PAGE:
But by the end of the century, voters, and insurgents in the party leadership, were pressuring party elders to listen more closely to the voters. Leaders in a number of states began to let voters have a say in who would lead the party—not the final word, but a say—through primary elections overseen by the local government. These elections determine how many delegates each candidate will get at the party’s national convention. Today, New Hampshire has the country’s first primary of the election season.

The idea was to listen to the voice of the people, but the reality was that party leaders still controlled who was nominated to be president. This became painfully obvious in 1968, when the Democrats nominated Hubert Humphrey for president despite the fact he had not run in a single primary. The Democratic National Convention in Chicago that August was a horror show, with protestors demonstrating and police spraying them with mace and tear gas.

After the convention, the Democrats put together a commission to figure out a better nominating system. The McGovern-Fraser Commission required all delegate selection to be open and required representation for minorities. More states promptly adopted primaries. Voter participation in primaries skyrocketed, and in 1972, the party nominated South Dakota Senator George McGovern (who had a PhD in American history– just saying) for the presidency. McGovern went down to a spectacular defeat in 1972, winning only Massachusetts and Washington D. C.—he lost even his home state, which is virtually unheard of. Then, in 1976, Democrats nominated the wild card Georgia Governor Jimmy Carter, who won after the debacle of Watergate and Nixon’s resignation in 1974, but who lost to Republican Ronald Reagan in 1980. Democrats worried that their enthusiastic primary voters were nominating unelectable candidates.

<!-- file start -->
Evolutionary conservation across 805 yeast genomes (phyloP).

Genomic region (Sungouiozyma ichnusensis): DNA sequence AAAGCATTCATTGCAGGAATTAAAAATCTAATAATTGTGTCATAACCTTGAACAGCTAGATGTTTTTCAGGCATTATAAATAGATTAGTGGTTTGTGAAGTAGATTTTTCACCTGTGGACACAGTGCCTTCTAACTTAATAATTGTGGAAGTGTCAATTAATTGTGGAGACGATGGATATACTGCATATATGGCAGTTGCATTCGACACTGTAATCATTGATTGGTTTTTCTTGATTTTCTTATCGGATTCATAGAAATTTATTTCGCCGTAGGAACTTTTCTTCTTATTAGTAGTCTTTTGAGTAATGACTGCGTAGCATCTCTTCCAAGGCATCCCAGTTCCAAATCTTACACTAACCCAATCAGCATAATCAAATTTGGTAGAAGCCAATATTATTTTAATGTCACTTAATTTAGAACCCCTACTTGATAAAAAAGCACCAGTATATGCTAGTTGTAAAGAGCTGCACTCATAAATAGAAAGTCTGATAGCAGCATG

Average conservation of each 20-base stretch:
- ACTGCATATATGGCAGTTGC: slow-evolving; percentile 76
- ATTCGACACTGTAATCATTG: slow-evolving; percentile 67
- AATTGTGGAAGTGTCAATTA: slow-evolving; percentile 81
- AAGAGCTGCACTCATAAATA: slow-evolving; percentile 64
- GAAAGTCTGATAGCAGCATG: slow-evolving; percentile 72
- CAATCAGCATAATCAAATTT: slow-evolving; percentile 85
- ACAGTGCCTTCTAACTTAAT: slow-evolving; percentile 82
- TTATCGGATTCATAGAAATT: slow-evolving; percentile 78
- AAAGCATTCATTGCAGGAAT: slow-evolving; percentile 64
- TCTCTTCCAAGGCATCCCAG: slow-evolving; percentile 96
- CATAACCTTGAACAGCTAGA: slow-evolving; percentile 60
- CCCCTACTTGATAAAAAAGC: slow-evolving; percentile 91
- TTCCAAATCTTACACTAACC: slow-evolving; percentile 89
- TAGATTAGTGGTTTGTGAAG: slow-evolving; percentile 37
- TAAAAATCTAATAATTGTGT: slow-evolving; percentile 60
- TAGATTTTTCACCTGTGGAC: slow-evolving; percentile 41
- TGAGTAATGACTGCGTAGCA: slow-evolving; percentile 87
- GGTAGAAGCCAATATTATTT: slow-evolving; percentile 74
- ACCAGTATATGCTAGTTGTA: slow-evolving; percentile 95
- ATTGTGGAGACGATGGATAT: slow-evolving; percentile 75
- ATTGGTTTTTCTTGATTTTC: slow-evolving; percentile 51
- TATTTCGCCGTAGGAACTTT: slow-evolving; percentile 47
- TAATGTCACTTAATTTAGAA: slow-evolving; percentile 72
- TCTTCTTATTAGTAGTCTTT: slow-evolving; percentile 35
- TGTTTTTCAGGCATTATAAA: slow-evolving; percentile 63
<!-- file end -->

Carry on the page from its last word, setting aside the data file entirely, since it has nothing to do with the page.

So between August 1981 and February 1982, a 70-person team of Democrats tried to balance the fervor of primary voters with the political experience of party leaders. They added unpledged delegate slots for members of Congress and state party chairs. These are the “superdelegates” you hear about, and while the commission first wanted them to make up 30% of the party’s delegates to the convention, they finally settled on 14%. That number wiggled upward until by 2008 it was 20%; after 2016 it has been revised downward to 16%.